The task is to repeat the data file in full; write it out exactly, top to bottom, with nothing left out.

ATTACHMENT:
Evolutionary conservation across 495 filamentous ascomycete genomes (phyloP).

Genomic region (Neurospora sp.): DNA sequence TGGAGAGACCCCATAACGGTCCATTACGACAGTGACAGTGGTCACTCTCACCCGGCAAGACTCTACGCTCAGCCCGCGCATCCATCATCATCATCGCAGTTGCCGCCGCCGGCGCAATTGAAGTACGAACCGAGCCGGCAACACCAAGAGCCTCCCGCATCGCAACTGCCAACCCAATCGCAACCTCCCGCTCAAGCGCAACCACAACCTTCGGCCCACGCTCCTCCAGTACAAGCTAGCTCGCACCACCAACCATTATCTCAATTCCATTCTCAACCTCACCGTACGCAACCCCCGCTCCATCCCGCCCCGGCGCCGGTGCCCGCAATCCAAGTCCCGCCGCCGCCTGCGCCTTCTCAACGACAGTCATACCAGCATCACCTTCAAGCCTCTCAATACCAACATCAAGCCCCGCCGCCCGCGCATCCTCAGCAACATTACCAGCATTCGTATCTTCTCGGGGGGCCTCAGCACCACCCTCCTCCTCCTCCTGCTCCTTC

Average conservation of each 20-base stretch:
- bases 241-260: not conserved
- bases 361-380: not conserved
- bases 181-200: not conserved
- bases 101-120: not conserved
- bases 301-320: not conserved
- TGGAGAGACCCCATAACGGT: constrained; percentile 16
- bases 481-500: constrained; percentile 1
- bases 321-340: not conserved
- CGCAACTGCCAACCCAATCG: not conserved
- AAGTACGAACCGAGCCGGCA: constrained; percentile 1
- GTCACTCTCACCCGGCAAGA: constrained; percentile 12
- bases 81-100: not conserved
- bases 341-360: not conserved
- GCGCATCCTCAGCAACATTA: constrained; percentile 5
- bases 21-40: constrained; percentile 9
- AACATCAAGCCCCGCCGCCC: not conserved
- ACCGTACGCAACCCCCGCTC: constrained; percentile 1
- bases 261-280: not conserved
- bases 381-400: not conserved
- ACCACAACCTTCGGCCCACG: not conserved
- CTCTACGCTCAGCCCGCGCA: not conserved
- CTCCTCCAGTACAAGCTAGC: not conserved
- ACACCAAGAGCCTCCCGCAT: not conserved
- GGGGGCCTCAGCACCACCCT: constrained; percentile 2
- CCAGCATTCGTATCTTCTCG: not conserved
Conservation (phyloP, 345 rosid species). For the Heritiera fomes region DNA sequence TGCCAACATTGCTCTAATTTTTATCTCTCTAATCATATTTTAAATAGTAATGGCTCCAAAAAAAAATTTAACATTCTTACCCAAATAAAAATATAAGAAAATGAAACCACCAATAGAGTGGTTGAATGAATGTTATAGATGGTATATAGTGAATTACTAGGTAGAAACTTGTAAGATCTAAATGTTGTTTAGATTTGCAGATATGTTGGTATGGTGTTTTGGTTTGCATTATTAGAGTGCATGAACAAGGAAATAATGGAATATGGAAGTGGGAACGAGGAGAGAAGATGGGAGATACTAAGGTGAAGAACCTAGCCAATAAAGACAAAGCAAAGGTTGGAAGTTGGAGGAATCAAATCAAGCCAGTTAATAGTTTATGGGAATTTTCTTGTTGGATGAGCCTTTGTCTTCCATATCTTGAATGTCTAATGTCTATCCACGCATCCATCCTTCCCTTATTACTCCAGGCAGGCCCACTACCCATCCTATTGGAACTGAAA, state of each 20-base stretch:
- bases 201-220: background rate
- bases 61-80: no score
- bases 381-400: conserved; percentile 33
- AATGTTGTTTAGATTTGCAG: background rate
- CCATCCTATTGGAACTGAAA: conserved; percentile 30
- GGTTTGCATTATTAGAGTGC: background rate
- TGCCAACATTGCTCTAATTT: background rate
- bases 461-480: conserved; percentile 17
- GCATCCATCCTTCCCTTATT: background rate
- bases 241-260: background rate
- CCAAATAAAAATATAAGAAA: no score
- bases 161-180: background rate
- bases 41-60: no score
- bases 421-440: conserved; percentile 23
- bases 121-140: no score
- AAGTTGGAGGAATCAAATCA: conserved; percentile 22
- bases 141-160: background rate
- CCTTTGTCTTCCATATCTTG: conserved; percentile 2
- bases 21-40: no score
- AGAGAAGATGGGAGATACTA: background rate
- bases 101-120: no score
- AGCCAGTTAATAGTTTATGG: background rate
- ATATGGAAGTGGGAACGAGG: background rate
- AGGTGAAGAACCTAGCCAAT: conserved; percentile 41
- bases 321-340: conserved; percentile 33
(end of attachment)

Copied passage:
Evolutionary conservation across 495 filamentous ascomycete genomes (phyloP).

Genomic region (Neurospora sp.): DNA sequence TGGAGAGACCCCATAACGGTCCATTACGACAGTGACAGTGGTCACTCTCACCCGGCAAGACTCTACGCTCAGCCCGCGCATCCATCATCATCATCGCAGTTGCCGCCGCCGGCGCAATTGAAGTACGAACCGAGCCGGCAACACCAAGAGCCTCCCGCATCGCAACTGCCAACCCAATCGCAACCTCCCGCTCAAGCGCAACCACAACCTTCGGCCCACGCTCCTCCAGTACAAGCTAGCTCGCACCACCAACCATTATCTCAATTCCATTCTCAACCTCACCGTACGCAACCCCCGCTCCATCCCGCCCCGGCGCCGGTGCCCGCAATCCAAGTCCCGCCGCCGCCTGCGCCTTCTCAACGACAGTCATACCAGCATCACCTTCAAGCCTCTCAATACCAACATCAAGCCCCGCCGCCCGCGCATCCTCAGCAACATTACCAGCATTCGTATCTTCTCGGGGGGCCTCAGCACCACCCTCCTCCTCCTCCTGCTCCTTC

Average conservation of each 20-base stretch:
- bases 241-260: not conserved
- bases 361-380: not conserved
- bases 181-200: not conserved
- bases 101-120: not conserved
- bases 301-320: not conserved
- TGGAGAGACCCCATAACGGT: constrained; percentile 16
- bases 481-500: constrained; percentile 1
- bases 321-340: not conserved
- CGCAACTGCCAACCCAATCG: not conserved
- AAGTACGAACCGAGCCGGCA: constrained; percentile 1
- GTCACTCTCACCCGGCAAGA: constrained; percentile 12
- bases 81-100: not conserved
- bases 341-360: not conserved
- GCGCATCCTCAGCAACATTA: constrained; percentile 5
- bases 21-40: constrained; percentile 9
- AACATCAAGCCCCGCCGCCC: not conserved
- ACCGTACGCAACCCCCGCTC: constrained; percentile 1
- bases 261-280: not conserved
- bases 381-400: not conserved
- ACCACAACCTTCGGCCCACG: not conserved
- CTCTACGCTCAGCCCGCGCA: not conserved
- CTCCTCCAGTACAAGCTAGC: not conserved
- ACACCAAGAGCCTCCCGCAT: not conserved
- GGGGGCCTCAGCACCACCCT: constrained; percentile 2
- CCAGCATTCGTATCTTCTCG: not conserved
Conservation (phyloP, 345 rosid species). For the Heritiera fomes region DNA sequence TGCCAACATTGCTCTAATTTTTATCTCTCTAATCATATTTTAAATAGTAATGGCTCCAAAAAAAAATTTAACATTCTTACCCAAATAAAAATATAAGAAAATGAAACCACCAATAGAGTGGTTGAATGAATGTTATAGATGGTATATAGTGAATTACTAGGTAGAAACTTGTAAGATCTAAATGTTGTTTAGATTTGCAGATATGTTGGTATGGTGTTTTGGTTTGCATTATTAGAGTGCATGAACAAGGAAATAATGGAATATGGAAGTGGGAACGAGGAGAGAAGATGGGAGATACTAAGGTGAAGAACCTAGCCAATAAAGACAAAGCAAAGGTTGGAAGTTGGAGGAATCAAATCAAGCCAGTTAATAGTTTATGGGAATTTTCTTGTTGGATGAGCCTTTGTCTTCCATATCTTGAATGTCTAATGTCTATCCACGCATCCATCCTTCCCTTATTACTCCAGGCAGGCCCACTACCCATCCTATTGGAACTGAAA, state of each 20-base stretch:
- bases 201-220: background rate
- bases 61-80: no score
- bases 381-400: conserved; percentile 33
- AATGTTGTTTAGATTTGCAG: background rate
- CCATCCTATTGGAACTGAAA: conserved; percentile 30
- GGTTTGCATTATTAGAGTGC: background rate
- TGCCAACATTGCTCTAATTT: background rate
- bases 461-480: conserved; percentile 17
- GCATCCATCCTTCCCTTATT: background rate
- bases 241-260: background rate
- CCAAATAAAAATATAAGAAA: no score
- bases 161-180: background rate
- bases 41-60: no score
- bases 421-440: conserved; percentile 23
- bases 121-140: no score
- AAGTTGGAGGAATCAAATCA: conserved; percentile 22
- bases 141-160: background rate
- CCTTTGTCTTCCATATCTTG: conserved; percentile 2
- bases 21-40: no score
- AGAGAAGATGGGAGATACTA: background rate
- bases 101-120: no score
- AGCCAGTTAATAGTTTATGG: background rate
- ATATGGAAGTGGGAACGAGG: background rate
- AGGTGAAGAACCTAGCCAAT: conserved; percentile 41
- bases 321-340: conserved; percentile 33